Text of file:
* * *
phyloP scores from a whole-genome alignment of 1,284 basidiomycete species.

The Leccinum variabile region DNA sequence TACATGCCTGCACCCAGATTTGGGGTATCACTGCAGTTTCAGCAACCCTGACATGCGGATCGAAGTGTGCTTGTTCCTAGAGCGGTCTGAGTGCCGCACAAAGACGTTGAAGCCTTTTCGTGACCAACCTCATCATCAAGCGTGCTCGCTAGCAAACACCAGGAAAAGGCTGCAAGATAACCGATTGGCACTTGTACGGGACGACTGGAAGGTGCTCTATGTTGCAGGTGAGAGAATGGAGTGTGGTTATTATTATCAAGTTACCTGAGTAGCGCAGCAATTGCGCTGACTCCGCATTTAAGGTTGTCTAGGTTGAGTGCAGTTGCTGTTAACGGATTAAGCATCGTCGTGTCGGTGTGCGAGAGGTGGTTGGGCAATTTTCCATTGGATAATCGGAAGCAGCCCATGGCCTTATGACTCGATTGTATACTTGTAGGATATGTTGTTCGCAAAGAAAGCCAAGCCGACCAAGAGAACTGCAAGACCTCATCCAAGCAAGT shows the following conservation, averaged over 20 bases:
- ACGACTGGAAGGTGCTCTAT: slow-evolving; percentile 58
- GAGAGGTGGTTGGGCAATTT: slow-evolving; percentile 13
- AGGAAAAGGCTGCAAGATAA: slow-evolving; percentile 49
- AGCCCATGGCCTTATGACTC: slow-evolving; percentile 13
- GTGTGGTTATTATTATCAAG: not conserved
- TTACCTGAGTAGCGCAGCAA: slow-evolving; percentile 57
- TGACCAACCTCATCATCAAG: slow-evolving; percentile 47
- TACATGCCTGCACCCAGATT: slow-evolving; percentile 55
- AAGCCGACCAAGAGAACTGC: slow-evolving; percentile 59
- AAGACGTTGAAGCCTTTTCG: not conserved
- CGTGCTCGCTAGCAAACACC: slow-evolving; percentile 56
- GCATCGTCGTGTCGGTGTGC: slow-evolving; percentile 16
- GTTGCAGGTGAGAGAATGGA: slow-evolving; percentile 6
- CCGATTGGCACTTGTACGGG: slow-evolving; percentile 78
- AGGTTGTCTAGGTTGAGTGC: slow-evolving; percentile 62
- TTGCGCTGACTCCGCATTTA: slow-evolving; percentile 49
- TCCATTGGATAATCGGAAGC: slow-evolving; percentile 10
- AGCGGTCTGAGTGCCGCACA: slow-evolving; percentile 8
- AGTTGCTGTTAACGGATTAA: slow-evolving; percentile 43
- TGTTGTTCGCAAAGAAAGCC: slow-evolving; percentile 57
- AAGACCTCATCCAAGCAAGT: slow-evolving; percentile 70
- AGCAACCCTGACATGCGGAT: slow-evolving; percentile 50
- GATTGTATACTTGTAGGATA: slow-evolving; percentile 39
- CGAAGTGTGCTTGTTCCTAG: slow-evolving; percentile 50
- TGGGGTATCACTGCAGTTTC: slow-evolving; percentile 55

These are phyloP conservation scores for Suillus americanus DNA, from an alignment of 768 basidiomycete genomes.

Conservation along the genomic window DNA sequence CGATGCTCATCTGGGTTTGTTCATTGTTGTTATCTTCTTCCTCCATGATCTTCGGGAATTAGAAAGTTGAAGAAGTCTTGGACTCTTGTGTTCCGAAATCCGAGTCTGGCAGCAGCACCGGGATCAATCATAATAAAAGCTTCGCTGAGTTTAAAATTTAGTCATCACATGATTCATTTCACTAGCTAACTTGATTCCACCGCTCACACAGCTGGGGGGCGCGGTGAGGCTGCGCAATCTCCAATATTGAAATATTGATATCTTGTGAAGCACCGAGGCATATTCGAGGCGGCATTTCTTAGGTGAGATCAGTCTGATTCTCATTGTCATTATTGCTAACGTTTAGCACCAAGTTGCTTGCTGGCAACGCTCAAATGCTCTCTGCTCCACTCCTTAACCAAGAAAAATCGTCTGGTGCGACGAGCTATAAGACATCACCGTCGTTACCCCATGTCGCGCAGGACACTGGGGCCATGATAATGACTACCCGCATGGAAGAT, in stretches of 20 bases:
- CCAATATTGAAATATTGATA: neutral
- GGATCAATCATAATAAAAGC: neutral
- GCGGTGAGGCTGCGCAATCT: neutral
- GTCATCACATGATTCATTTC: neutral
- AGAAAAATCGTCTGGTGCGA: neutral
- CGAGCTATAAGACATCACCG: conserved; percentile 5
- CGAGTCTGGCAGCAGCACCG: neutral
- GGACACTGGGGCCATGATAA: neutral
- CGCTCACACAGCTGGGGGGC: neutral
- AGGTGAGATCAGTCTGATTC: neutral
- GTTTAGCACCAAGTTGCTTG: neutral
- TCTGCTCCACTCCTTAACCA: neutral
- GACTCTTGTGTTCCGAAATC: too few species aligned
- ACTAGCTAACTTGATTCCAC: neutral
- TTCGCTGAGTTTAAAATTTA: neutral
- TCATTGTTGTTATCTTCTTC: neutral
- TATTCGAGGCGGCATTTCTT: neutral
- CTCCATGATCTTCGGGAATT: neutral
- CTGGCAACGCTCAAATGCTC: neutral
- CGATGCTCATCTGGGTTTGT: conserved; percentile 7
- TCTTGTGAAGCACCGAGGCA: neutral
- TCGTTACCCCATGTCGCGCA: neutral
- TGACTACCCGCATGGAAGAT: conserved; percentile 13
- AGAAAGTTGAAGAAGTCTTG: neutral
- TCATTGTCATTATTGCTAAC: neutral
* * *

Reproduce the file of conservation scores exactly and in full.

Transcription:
phyloP scores from a whole-genome alignment of 1,284 basidiomycete species.

The Leccinum variabile region DNA sequence TACATGCCTGCACCCAGATTTGGGGTATCACTGCAGTTTCAGCAACCCTGACATGCGGATCGAAGTGTGCTTGTTCCTAGAGCGGTCTGAGTGCCGCACAAAGACGTTGAAGCCTTTTCGTGACCAACCTCATCATCAAGCGTGCTCGCTAGCAAACACCAGGAAAAGGCTGCAAGATAACCGATTGGCACTTGTACGGGACGACTGGAAGGTGCTCTATGTTGCAGGTGAGAGAATGGAGTGTGGTTATTATTATCAAGTTACCTGAGTAGCGCAGCAATTGCGCTGACTCCGCATTTAAGGTTGTCTAGGTTGAGTGCAGTTGCTGTTAACGGATTAAGCATCGTCGTGTCGGTGTGCGAGAGGTGGTTGGGCAATTTTCCATTGGATAATCGGAAGCAGCCCATGGCCTTATGACTCGATTGTATACTTGTAGGATATGTTGTTCGCAAAGAAAGCCAAGCCGACCAAGAGAACTGCAAGACCTCATCCAAGCAAGT shows the following conservation, averaged over 20 bases:
- ACGACTGGAAGGTGCTCTAT: slow-evolving; percentile 58
- GAGAGGTGGTTGGGCAATTT: slow-evolving; percentile 13
- AGGAAAAGGCTGCAAGATAA: slow-evolving; percentile 49
- AGCCCATGGCCTTATGACTC: slow-evolving; percentile 13
- GTGTGGTTATTATTATCAAG: not conserved
- TTACCTGAGTAGCGCAGCAA: slow-evolving; percentile 57
- TGACCAACCTCATCATCAAG: slow-evolving; percentile 47
- TACATGCCTGCACCCAGATT: slow-evolving; percentile 55
- AAGCCGACCAAGAGAACTGC: slow-evolving; percentile 59
- AAGACGTTGAAGCCTTTTCG: not conserved
- CGTGCTCGCTAGCAAACACC: slow-evolving; percentile 56
- GCATCGTCGTGTCGGTGTGC: slow-evolving; percentile 16
- GTTGCAGGTGAGAGAATGGA: slow-evolving; percentile 6
- CCGATTGGCACTTGTACGGG: slow-evolving; percentile 78
- AGGTTGTCTAGGTTGAGTGC: slow-evolving; percentile 62
- TTGCGCTGACTCCGCATTTA: slow-evolving; percentile 49
- TCCATTGGATAATCGGAAGC: slow-evolving; percentile 10
- AGCGGTCTGAGTGCCGCACA: slow-evolving; percentile 8
- AGTTGCTGTTAACGGATTAA: slow-evolving; percentile 43
- TGTTGTTCGCAAAGAAAGCC: slow-evolving; percentile 57
- AAGACCTCATCCAAGCAAGT: slow-evolving; percentile 70
- AGCAACCCTGACATGCGGAT: slow-evolving; percentile 50
- GATTGTATACTTGTAGGATA: slow-evolving; percentile 39
- CGAAGTGTGCTTGTTCCTAG: slow-evolving; percentile 50
- TGGGGTATCACTGCAGTTTC: slow-evolving; percentile 55

These are phyloP conservation scores for Suillus americanus DNA, from an alignment of 768 basidiomycete genomes.

Conservation along the genomic window DNA sequence CGATGCTCATCTGGGTTTGTTCATTGTTGTTATCTTCTTCCTCCATGATCTTCGGGAATTAGAAAGTTGAAGAAGTCTTGGACTCTTGTGTTCCGAAATCCGAGTCTGGCAGCAGCACCGGGATCAATCATAATAAAAGCTTCGCTGAGTTTAAAATTTAGTCATCACATGATTCATTTCACTAGCTAACTTGATTCCACCGCTCACACAGCTGGGGGGCGCGGTGAGGCTGCGCAATCTCCAATATTGAAATATTGATATCTTGTGAAGCACCGAGGCATATTCGAGGCGGCATTTCTTAGGTGAGATCAGTCTGATTCTCATTGTCATTATTGCTAACGTTTAGCACCAAGTTGCTTGCTGGCAACGCTCAAATGCTCTCTGCTCCACTCCTTAACCAAGAAAAATCGTCTGGTGCGACGAGCTATAAGACATCACCGTCGTTACCCCATGTCGCGCAGGACACTGGGGCCATGATAATGACTACCCGCATGGAAGAT, in stretches of 20 bases:
- CCAATATTGAAATATTGATA: neutral
- GGATCAATCATAATAAAAGC: neutral
- GCGGTGAGGCTGCGCAATCT: neutral
- GTCATCACATGATTCATTTC: neutral
- AGAAAAATCGTCTGGTGCGA: neutral
- CGAGCTATAAGACATCACCG: conserved; percentile 5
- CGAGTCTGGCAGCAGCACCG: neutral
- GGACACTGGGGCCATGATAA: neutral
- CGCTCACACAGCTGGGGGGC: neutral
- AGGTGAGATCAGTCTGATTC: neutral
- GTTTAGCACCAAGTTGCTTG: neutral
- TCTGCTCCACTCCTTAACCA: neutral
- GACTCTTGTGTTCCGAAATC: too few species aligned
- ACTAGCTAACTTGATTCCAC: neutral
- TTCGCTGAGTTTAAAATTTA: neutral
- TCATTGTTGTTATCTTCTTC: neutral
- TATTCGAGGCGGCATTTCTT: neutral
- CTCCATGATCTTCGGGAATT: neutral
- CTGGCAACGCTCAAATGCTC: neutral
- CGATGCTCATCTGGGTTTGT: conserved; percentile 7
- TCTTGTGAAGCACCGAGGCA: neutral
- TCGTTACCCCATGTCGCGCA: neutral
- TGACTACCCGCATGGAAGAT: conserved; percentile 13
- AGAAAGTTGAAGAAGTCTTG: neutral
- TCATTGTCATTATTGCTAAC: neutral